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Weapons permits may go secret
Bill would close access to state database of concealed handgun permits

Date published: 12/4/2007


RICHMOND--A state police database of concealed handgun permit holders would be off-limits to the public under legislation proposed yesterday by the state's Freedom of Information Advisory Council.

Reacting to a furor over The Roanoke Times' publishing of the database earlier this year, the council yesterday voted in favor of putting in a bill in the upcoming legislative session that would remove the database from public disclosure.

Currently anyone who receives a permit to carry a concealed weapon must provide their name, address and other personal information, which is then stored in court records and provided to the state police.

If the bill were to pass, anyone could still access the information on permit holders by going to each individual court clerk's office. But, said proponents of the proposed bill, that would make it a lot harder on anyone seeking the information for nefarious purposes, such as stalking someone.

House Majority Leader Del. Morgan Griffith, R-Salem, said many people get concealed weapons permits after they've been victims of a crime, such as stalking.

"This is information that in many cases can be dangerous to the individuals," he said.

Taking the database out of the public domain wouldn't necessarily prevent those people from being found by, say, an ex-husband, but the person looking for them would have to know which locality they were living in to find the information, Griffith said.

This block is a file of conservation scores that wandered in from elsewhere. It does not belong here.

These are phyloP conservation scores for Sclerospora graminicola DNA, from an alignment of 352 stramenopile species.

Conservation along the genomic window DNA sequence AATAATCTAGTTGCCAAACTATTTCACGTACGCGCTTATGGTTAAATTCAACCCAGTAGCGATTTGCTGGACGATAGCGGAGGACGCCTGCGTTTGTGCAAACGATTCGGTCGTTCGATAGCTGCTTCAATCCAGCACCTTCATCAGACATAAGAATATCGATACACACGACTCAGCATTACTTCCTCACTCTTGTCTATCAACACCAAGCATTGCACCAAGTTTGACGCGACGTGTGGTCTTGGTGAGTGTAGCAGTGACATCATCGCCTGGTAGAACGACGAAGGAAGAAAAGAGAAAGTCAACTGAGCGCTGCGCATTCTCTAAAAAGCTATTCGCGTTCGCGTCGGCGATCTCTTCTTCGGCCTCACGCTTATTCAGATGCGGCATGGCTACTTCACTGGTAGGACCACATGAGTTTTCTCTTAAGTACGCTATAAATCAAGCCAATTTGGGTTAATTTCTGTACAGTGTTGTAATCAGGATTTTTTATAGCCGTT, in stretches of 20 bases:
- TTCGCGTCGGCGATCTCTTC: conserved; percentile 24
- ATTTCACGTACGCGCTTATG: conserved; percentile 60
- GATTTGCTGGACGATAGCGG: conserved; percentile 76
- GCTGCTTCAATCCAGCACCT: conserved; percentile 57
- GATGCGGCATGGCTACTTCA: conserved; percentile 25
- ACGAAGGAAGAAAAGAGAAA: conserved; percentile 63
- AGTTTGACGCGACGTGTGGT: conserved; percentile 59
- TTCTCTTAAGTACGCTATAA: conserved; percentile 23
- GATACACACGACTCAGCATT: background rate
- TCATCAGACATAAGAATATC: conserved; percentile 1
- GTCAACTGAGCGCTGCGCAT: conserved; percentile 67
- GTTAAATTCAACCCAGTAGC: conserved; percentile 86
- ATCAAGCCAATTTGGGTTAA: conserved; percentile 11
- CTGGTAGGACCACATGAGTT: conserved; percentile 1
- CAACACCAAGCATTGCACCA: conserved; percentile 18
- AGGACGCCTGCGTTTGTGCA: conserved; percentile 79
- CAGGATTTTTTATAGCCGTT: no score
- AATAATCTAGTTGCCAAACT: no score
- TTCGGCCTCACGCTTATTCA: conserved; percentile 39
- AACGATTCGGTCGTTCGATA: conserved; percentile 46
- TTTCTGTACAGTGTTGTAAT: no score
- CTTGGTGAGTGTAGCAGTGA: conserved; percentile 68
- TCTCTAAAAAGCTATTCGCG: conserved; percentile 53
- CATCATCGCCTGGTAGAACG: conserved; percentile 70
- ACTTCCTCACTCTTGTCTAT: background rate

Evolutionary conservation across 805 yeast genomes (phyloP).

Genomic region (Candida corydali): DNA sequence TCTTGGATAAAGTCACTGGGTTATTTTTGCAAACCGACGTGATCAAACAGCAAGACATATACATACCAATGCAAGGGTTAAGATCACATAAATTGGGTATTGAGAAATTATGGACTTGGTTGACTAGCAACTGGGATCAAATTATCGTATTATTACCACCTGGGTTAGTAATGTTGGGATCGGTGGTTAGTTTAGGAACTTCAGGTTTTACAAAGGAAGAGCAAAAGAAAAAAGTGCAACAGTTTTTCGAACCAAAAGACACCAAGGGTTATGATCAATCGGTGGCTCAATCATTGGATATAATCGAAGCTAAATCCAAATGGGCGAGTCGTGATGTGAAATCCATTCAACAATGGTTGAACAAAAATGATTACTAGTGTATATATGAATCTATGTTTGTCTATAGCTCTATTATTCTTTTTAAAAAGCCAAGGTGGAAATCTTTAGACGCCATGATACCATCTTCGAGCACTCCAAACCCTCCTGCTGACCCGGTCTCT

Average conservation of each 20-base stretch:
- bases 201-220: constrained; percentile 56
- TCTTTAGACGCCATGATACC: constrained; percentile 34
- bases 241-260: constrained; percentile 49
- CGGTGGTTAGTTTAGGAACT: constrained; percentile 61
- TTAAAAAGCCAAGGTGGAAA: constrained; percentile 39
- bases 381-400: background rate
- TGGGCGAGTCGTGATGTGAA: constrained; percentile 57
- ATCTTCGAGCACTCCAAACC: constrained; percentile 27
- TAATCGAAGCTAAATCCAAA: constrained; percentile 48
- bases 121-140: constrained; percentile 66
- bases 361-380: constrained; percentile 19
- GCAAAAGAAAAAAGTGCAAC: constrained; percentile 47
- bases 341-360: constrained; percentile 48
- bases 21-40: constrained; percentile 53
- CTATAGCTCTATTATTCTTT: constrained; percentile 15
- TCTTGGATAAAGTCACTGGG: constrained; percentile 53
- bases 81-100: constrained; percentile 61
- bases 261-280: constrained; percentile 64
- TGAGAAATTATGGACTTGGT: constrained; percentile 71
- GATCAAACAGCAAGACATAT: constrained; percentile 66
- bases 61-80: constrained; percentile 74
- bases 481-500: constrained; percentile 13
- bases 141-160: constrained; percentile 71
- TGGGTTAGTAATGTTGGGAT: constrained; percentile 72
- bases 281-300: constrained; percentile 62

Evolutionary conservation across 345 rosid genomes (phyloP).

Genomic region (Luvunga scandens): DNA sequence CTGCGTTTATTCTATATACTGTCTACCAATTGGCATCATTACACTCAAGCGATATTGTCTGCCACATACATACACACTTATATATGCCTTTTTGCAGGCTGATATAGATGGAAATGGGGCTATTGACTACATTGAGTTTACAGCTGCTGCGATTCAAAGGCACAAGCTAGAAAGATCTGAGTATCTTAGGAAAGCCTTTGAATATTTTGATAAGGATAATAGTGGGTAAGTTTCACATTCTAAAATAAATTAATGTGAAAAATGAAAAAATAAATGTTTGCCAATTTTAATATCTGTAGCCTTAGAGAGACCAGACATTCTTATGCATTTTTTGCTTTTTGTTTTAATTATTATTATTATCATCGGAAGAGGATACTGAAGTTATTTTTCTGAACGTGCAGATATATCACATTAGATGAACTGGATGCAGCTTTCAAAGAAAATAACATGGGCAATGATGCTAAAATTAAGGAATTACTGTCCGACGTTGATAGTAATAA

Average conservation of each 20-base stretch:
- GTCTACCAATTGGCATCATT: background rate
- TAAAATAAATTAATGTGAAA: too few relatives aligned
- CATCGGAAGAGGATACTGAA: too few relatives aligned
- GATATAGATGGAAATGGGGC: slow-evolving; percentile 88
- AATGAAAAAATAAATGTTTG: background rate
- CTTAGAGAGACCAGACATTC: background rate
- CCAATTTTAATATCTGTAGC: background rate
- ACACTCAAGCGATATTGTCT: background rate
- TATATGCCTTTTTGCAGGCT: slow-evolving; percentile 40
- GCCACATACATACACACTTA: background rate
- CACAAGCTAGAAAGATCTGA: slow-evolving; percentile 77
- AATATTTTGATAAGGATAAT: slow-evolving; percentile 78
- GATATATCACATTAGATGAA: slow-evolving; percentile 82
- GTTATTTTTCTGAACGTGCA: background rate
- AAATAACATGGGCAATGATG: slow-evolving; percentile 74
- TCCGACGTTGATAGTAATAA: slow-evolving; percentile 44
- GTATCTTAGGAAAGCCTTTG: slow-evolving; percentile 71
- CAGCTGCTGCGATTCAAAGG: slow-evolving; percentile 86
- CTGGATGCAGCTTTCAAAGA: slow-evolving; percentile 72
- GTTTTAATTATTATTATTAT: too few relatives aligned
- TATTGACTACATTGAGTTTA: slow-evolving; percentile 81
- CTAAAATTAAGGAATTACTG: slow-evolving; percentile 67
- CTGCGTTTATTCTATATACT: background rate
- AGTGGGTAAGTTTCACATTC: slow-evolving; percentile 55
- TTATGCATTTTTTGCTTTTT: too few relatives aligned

But at least one FOIA council member argued that it doesn't make sense to limit the way the information can be disseminated but not the fact that it's public at all.

"It's a little bit insulting to the public as customers to say that it's ok for them to get it as long as it's inconvenient," said Craig Fifer of Alexandria.

The council, in an earlier subcommittee, had discussed allowing groups like political parties and nonprofit gun or hunting advocacy groups to still have access to the database--in much the same way voter lists are available to political parties--but eventually decided against that.

Philip Van Cleave, of the Virginia Citizens Defense League, told the committee he hoped they'd return the exemption for gun groups like his.

"This is kind of overkill the way it is right now," Van Cleave said. "We've had access for 10 years and we've done so responsibly."

The Citizens Defense League opposes the publishing of the same list, in particular by newspapers. The Free Lance-Star publishes new concealed weapons permits.

Griffith said he doesn't think anything in the proposed bill would bar a newspaper from printing information about concealed carry permit holders that it gets from courthouses. It would require only the state police to withhold the full database.

There also doesn't appear to be anything in the proposed bill that bars courts from putting the permits online, as they do with many documents.

Sen. Edd Houck, D-Spotsylvania, said he thought the proposal was "a good balance."

Chelyen Davis: 804/782-9362
Email: cdavis@freelancestar.com